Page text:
Syria’s nine-year civil war have been called the greatest humanitarian crisis in the world. Since December, the Syrian government has advanced into the country’s last rebel stronghold in northern Syria. Following the more than 6 million refugees already caused by the war, the United Nations on Monday said half of a million more have been displaced since Dec. 1, 80% of them women and children.
It would be hard to fathom a more sorrowful place than the hospital of “The Cave.” But it would be equally difficult to imagine a more inspiring figure than Ballour.
“I wanted to bring all of the struggle against the sadness, the depression, the death, the daily attacks on the hospital, where we can see the most courageous people and a woman who is fighting to make a space for hope,” says Fayyad. “We own the narrative here, completely, proudly.”
Fayyad and Ballour are both coming to the Academy Awards with a personal mission to call for justice in Syria and to signal to their countrymen that all is not hopeless.
“To be the voice for the people in Syria who are voiceless right now, to support them and try to get help in any way, this is my goal now,” says Ballour, speaking in a midtown Manhattan high-rise. “They have nothing in Syria, nothing. Even buildings like this, we don’t have.”
Fayyad has twice been jailed by the Syrian government for a total period of 18 months, so his ability to shoot “The Cave” on location was challenging. He depended heavily on his local cinematographers, communicating remotely from Copenhagen. Four staff members of the hospital died during filming.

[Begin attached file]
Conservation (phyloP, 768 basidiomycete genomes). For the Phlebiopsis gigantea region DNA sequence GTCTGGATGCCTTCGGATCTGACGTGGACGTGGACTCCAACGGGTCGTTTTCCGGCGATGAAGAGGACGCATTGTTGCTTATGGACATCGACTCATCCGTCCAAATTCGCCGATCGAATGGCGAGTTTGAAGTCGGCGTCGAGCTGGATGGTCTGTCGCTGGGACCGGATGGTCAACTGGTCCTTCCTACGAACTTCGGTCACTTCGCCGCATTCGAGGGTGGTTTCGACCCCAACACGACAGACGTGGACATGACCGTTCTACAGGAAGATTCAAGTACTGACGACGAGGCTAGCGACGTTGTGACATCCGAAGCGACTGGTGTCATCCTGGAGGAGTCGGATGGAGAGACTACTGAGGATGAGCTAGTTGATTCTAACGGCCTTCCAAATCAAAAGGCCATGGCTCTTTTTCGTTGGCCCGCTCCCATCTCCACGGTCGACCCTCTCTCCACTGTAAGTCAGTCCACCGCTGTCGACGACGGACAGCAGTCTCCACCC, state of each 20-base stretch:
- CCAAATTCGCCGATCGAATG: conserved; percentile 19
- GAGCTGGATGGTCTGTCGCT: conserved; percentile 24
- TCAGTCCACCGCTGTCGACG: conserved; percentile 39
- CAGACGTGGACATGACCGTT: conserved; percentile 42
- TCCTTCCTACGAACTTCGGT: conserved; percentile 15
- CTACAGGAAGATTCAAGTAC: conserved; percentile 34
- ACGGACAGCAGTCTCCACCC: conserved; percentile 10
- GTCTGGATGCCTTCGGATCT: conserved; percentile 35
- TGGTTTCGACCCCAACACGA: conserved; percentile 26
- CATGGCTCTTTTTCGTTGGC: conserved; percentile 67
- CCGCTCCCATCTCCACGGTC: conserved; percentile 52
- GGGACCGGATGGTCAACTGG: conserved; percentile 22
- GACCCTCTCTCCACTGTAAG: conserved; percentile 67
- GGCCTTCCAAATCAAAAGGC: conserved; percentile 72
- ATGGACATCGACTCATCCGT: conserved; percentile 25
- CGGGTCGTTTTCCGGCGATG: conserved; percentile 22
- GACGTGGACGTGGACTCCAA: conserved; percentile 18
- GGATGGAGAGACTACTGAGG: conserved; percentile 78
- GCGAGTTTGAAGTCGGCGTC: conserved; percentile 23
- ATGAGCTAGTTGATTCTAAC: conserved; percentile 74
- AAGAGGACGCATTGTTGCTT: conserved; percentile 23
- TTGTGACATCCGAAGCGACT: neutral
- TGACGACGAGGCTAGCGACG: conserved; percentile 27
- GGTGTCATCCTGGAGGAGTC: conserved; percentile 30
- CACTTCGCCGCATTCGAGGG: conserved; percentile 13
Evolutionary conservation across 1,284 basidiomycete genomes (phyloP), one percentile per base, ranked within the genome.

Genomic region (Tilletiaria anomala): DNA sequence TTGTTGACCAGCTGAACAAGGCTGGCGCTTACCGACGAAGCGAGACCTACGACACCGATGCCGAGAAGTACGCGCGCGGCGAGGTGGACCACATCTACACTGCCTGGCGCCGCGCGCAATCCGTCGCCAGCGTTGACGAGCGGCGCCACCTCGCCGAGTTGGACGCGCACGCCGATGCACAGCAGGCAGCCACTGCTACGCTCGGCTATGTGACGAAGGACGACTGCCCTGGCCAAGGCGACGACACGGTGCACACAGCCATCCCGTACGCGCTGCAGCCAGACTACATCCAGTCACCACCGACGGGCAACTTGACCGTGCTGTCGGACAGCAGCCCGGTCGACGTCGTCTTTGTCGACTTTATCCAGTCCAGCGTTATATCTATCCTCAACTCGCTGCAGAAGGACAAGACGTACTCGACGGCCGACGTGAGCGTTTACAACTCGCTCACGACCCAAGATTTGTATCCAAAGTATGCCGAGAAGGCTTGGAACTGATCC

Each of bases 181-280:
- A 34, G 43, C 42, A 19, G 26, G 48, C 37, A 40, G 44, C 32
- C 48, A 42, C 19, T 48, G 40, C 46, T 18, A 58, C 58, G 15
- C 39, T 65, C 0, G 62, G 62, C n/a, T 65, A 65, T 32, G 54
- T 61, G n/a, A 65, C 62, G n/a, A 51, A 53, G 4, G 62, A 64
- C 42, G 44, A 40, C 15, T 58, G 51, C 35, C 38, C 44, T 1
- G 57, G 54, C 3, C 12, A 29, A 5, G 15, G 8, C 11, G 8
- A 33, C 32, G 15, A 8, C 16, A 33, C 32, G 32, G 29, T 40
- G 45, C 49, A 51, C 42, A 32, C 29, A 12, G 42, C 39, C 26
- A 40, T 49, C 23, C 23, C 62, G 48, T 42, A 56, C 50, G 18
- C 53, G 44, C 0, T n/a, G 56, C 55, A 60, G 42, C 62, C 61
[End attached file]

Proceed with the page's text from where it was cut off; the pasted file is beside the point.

It was difficult for Fayyad and Ballour just to get to the Oscars partly due to the U.S. travel ban on seven predominantly Muslim countries, including Syria. Fayyad’s visa was ultimately granted after protests were lodged by PEN America and the International Documentary Association. Preventing him to travel until last week had its own cost, diminishing how much time Fayyad had to do bring attention to Syria before the ceremony. (Another film about war-torn Syria, Waad Al-Kateab and Edward Watts’ “For Sama,” is also nominated for best documentary.)
But the campaign around “The Cave,” a National Geographic film, is ongoing. Following the Oscars, Ballour will travel the U.S. and Europe in a series of fundraising events for the Syrian American Medical Society, which helped secure Fayyad’s visa. Screenings are planned at the United Nations and at the Hague. An Oscar nomination is just one of many honors for Ballour, who was recently awarded the Council of Europe’s Raoul Wallenberg Prize, an award named for the Swedish diplomat who saved thousands of Jews during World War II.
“A lot of minds will be blown, a lot of minds will be changed when they see the courage of this woman,” says Fayyad.
They come to the Academy Awards with heavy hearts, intent on providing a beacon for Syria. But they aren’t immune to the celebrity of the Oscars. At the film academy’s luncheon last week, Fayyad met Brad Pitt and Al Pacino. Ballour, on her way to Los Angeles, has one other goal, besides her self-appointed duty to her country. She says: “I want to see Tom Cruise!”